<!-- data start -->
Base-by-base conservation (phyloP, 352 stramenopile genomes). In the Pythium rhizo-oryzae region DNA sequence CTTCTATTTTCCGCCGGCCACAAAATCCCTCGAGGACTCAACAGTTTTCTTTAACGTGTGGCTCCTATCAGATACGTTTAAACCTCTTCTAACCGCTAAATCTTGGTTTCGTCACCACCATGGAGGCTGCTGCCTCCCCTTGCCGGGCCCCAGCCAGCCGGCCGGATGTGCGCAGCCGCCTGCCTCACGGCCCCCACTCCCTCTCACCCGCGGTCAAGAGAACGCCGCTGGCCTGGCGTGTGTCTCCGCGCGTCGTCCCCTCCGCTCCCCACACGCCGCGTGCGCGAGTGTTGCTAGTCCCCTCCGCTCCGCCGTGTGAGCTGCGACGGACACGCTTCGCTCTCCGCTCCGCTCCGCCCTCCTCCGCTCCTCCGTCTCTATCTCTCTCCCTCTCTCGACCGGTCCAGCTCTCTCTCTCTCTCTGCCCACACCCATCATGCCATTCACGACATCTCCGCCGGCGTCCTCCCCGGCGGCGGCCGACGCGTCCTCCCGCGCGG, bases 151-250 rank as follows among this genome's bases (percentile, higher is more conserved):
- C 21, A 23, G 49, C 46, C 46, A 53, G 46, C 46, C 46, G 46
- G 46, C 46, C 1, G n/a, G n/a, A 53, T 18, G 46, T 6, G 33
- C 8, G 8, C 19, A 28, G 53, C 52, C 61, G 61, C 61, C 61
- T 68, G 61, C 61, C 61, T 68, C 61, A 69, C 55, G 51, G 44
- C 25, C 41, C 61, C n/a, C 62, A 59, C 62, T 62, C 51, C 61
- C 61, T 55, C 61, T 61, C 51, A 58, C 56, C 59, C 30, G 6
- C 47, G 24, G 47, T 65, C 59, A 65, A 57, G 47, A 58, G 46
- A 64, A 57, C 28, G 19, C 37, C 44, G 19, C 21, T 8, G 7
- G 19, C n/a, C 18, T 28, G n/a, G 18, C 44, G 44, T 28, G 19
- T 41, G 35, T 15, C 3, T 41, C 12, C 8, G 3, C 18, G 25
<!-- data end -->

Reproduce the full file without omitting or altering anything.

Base-by-base conservation (phyloP, 352 stramenopile genomes). In the Pythium rhizo-oryzae region DNA sequence CTTCTATTTTCCGCCGGCCACAAAATCCCTCGAGGACTCAACAGTTTTCTTTAACGTGTGGCTCCTATCAGATACGTTTAAACCTCTTCTAACCGCTAAATCTTGGTTTCGTCACCACCATGGAGGCTGCTGCCTCCCCTTGCCGGGCCCCAGCCAGCCGGCCGGATGTGCGCAGCCGCCTGCCTCACGGCCCCCACTCCCTCTCACCCGCGGTCAAGAGAACGCCGCTGGCCTGGCGTGTGTCTCCGCGCGTCGTCCCCTCCGCTCCCCACACGCCGCGTGCGCGAGTGTTGCTAGTCCCCTCCGCTCCGCCGTGTGAGCTGCGACGGACACGCTTCGCTCTCCGCTCCGCTCCGCCCTCCTCCGCTCCTCCGTCTCTATCTCTCTCCCTCTCTCGACCGGTCCAGCTCTCTCTCTCTCTCTGCCCACACCCATCATGCCATTCACGACATCTCCGCCGGCGTCCTCCCCGGCGGCGGCCGACGCGTCCTCCCGCGCGG, bases 151-250 rank as follows among this genome's bases (percentile, higher is more conserved):
- C 21, A 23, G 49, C 46, C 46, A 53, G 46, C 46, C 46, G 46
- G 46, C 46, C 1, G n/a, G n/a, A 53, T 18, G 46, T 6, G 33
- C 8, G 8, C 19, A 28, G 53, C 52, C 61, G 61, C 61, C 61
- T 68, G 61, C 61, C 61, T 68, C 61, A 69, C 55, G 51, G 44
- C 25, C 41, C 61, C n/a, C 62, A 59, C 62, T 62, C 51, C 61
- C 61, T 55, C 61, T 61, C 51, A 58, C 56, C 59, C 30, G 6
- C 47, G 24, G 47, T 65, C 59, A 65, A 57, G 47, A 58, G 46
- A 64, A 57, C 28, G 19, C 37, C 44, G 19, C 21, T 8, G 7
- G 19, C n/a, C 18, T 28, G n/a, G 18, C 44, G 44, T 28, G 19
- T 41, G 35, T 15, C 3, T 41, C 12, C 8, G 3, C 18, G 25